Religion in Taiwan

Religion in Taiwan is characterized by a diversity of religious beliefs and practices, due to its multicultural history, and religious freedom written in the constitution of the Republic of China. The original Native Taiwanese tribes traditionally practice nature worship. With the arrival of the Dutch in 1624, Protestant Christianity was introduced to Taiwanese via missionaries. The first converts were Indigenous Taiwanese. Two years later, with the arrival of the Spanish, Catholicism was introduced into Taiwan. The Japanese brought Shinto to Taiwan during the Japanese colonial period which began in 1895. Chinese migrants brought Buddhism and Taoism with them to the island over a few centuries of immigration and settlement. The Japanese persecuted “foreign” religions in Taiwan during their rule, which resulted in Islam disappearing until it was reintroduced by the Kuomintang.

The Bahá’í Faith in Taiwan began after the religion entered areas of China and nearby Japan. The first Bahá’ís arrived in Taiwan in 1949 and the first of these to have become a Bahá’í was Mr. Jerome Chu (Chu Yao-lung) in 1945 while visiting the United States. By May 1955 there were eighteen Bahá’ís in six localities across Taiwan. The first Local Spiritual Assembly in Taiwan was elected in Tainan in 1956. The National Spiritual Assembly was first elected in 1967 when there were local assemblies in Taipei, Tainan, Hualien, and Pingtung. Circa 2006 the Bahá’ís showed up in the national census with 16,000 members and 13 assemblies.

Buddhism, Taoism, and folk religion

Approximately 93% of people in Taiwan identify themselves as Buddhists, Taoists, or practitioners of Chinese folk religion. However, as with the majority of East Asian religious traditions in general, identification with these faiths does not necessarily mean actual affiliation as it does in many other parts of globe. It is also common for people to practice a blend of the three religions. Some people practice Buddhism exclusively, but most blend Taoist religious practices with elements from Buddhism and folk traditions. It is not uncommon to find a Buddhist temple adjacent to a Taoist temple, or even under the same roof. One example of this is Longshan Temple in Taipei City. Religious diversity has never been a significant source of conflict in Taiwan. Those who consider themselves “pure” Buddhists are usually allied with the Zhaijiao movement.

Another example of syncreticism commonly seen in religious life are the numerous sutra-chanting groups (誦經團) in Taiwan, which combine Buddhist, Taoist and folk religious spirituality, chanting, and ritual. In small rural areas where Buddhist and Taoist monastics are not readily available, trained sutra-chanting groups are hired by local villagers and townspeople to perform a variety of services, and are usually performed in the native Taiwanese Hokkien dialect rather than standard Mandarin. Chanting groups mainly consist of everyday men and women dressed in Buddhist monastic robes and playing traditional ritual instruments accompanied by an electronic keyboard.

Besides large temples, small outdoor shrines to local deities are very common, and can be spotted on roadsides, parks, and neighborhoods in Taiwanese cities and towns. These small pockets of religious atmosphere let people stop by and pray informally anytime. They also provide a safe environment for locals to practice meditation and various other forms of religious practice. Many homes and businesses may also set up small shrines of candles, figurines, and offerings. Some restaurants, for example, may set up a small shrine to the Kitchen god for success in a restaurant business. Students may visit a shrine to the Learning god for good luck before a test.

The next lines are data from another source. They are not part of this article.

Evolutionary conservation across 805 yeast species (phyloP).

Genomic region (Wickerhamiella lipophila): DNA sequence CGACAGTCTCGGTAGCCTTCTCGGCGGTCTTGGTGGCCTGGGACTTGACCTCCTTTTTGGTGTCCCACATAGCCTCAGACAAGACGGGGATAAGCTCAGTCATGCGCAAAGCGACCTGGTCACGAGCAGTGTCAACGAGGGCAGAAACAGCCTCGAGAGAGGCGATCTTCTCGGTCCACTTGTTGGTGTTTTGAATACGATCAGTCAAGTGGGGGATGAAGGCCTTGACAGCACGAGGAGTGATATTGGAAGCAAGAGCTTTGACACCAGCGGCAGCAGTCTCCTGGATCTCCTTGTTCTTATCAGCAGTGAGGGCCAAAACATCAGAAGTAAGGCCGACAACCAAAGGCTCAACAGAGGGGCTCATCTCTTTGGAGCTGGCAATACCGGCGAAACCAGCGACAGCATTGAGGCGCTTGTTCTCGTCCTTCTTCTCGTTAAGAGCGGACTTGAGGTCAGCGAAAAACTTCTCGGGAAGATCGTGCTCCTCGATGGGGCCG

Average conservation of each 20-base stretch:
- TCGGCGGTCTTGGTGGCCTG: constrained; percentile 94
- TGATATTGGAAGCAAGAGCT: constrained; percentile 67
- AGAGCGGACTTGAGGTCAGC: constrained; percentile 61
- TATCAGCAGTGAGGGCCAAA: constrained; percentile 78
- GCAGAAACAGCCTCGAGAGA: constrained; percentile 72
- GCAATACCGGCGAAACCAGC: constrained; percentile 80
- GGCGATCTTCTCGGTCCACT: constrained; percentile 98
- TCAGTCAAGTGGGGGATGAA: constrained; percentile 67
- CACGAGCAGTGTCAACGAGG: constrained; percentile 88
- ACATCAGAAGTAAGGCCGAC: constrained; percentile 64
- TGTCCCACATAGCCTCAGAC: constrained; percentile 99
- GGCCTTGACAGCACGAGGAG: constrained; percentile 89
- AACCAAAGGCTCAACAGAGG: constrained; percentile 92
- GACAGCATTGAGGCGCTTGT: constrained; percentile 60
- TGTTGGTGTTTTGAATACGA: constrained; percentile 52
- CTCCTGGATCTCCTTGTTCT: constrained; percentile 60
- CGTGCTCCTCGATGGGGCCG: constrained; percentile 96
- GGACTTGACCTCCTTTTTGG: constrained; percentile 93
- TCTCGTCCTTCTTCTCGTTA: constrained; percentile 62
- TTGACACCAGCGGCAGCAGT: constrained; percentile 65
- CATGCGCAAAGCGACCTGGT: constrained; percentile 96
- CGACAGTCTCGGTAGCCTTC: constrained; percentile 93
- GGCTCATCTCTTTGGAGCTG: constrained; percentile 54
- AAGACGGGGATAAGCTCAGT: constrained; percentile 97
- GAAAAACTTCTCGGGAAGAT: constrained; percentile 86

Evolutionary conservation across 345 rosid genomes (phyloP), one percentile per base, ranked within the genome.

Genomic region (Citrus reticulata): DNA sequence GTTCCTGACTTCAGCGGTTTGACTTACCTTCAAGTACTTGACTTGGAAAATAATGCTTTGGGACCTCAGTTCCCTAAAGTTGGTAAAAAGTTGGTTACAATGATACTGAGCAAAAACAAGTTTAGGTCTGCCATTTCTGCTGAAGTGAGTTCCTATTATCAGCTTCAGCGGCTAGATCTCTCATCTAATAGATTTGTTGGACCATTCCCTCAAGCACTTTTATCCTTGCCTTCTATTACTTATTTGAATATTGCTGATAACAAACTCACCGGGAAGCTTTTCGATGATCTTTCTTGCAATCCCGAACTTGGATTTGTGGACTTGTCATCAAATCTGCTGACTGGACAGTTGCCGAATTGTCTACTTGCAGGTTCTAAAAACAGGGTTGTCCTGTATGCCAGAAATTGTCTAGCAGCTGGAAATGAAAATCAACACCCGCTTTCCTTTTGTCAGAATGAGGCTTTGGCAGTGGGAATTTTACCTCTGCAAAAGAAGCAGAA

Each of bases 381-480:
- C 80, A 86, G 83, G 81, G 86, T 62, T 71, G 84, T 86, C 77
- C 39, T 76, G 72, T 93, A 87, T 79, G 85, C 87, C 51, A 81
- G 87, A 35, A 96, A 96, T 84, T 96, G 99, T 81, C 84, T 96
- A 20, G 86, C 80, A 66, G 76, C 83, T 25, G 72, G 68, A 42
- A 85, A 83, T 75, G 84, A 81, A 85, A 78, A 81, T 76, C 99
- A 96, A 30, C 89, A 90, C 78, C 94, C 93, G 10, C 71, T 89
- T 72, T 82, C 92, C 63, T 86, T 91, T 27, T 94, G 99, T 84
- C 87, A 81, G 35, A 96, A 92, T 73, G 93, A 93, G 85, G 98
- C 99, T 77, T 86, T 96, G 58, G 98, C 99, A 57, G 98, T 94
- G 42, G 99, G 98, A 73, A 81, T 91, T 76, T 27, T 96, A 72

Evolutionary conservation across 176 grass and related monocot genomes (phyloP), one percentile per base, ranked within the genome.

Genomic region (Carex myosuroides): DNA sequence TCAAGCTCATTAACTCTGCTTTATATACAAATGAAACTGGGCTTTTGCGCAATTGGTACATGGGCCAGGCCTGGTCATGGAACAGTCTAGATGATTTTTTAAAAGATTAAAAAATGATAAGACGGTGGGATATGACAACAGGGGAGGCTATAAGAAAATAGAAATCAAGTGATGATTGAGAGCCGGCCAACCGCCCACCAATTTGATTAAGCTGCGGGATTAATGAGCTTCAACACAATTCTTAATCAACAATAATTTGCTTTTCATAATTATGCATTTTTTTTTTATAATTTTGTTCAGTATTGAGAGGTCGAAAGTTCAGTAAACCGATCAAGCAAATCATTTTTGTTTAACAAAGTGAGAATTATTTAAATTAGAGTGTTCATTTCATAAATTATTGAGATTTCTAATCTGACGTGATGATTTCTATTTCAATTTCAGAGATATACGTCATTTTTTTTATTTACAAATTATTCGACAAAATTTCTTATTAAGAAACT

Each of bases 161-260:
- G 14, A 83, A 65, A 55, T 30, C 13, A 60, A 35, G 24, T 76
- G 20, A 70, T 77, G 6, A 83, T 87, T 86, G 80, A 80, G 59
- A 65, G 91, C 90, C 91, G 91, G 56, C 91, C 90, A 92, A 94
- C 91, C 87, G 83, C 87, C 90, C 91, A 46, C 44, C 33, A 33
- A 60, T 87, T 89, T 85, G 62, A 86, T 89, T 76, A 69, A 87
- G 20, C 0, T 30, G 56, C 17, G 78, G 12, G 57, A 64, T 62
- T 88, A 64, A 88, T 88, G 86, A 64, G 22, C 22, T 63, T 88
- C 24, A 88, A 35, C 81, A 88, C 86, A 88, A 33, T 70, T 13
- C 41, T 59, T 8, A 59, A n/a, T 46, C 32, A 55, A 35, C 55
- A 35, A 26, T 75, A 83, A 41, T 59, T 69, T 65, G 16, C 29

Taoist temples are highly decorative. Colorfully tiled sculptures of dragons and other mythological creatures highlight the roof, and temples are often filled with statues of many gods and semi-theistic historical figures, reflecting the polytheistic and ancestor worship tradition of Taoism and folk religion.

Festivities and picnics often take place at Taoist temples.

There are approximately 4.55 million[12] or 4.5 million Taoists in Taiwan and 4.9 million Buddhists.


Christians which include Protestants, Catholics, Mormons, and non-denominational Christians make up a total of approximately 4.5% of the population of Taiwan.


Though Islam originated in the Arabian Peninsula, it had spread eastward to China as early as the 7th century AD. Muslim merchants married local Chinese women, creating a new Chinese ethnic group called the Hui people. Islam first reached Taiwan in the 17th century when Muslim families from the southern Chinese coastal province of Fujian accompanied Koxinga on his invasion to oust the Dutch from Taiwan. Islam did not spread and their descendants became assimilated into the local Taiwanese society adopting the local customs and religions.

During the Chinese Civil War, some 20,000 Muslims, mostly soldiers and civil servants, fled mainland China with the Kuomintang to Taiwan. Since the 1980s, thousands of Muslims from Myanmar and Thailand, who are descendants of Nationalist soldiers who fled Yunnan as a result of the communist takeover, have migrated to Taiwan in search of a better life. In more recent years, there has been a rise in Indonesian workers to Taiwan. There are an estimated 88,000 Indonesian Muslims living in Taiwan,[15] in addition to the existing 53,000 Taiwanese Muslims. All demographics combined, there are over 140,000 Muslims in Taiwan.

Falun Gong

Even though Falun Gong is banned in China, people in Taiwan are free to practice it.


There has been a Jewish community in Taiwan since the 1950s. Since 2011, there has been a Chabad in Taipei.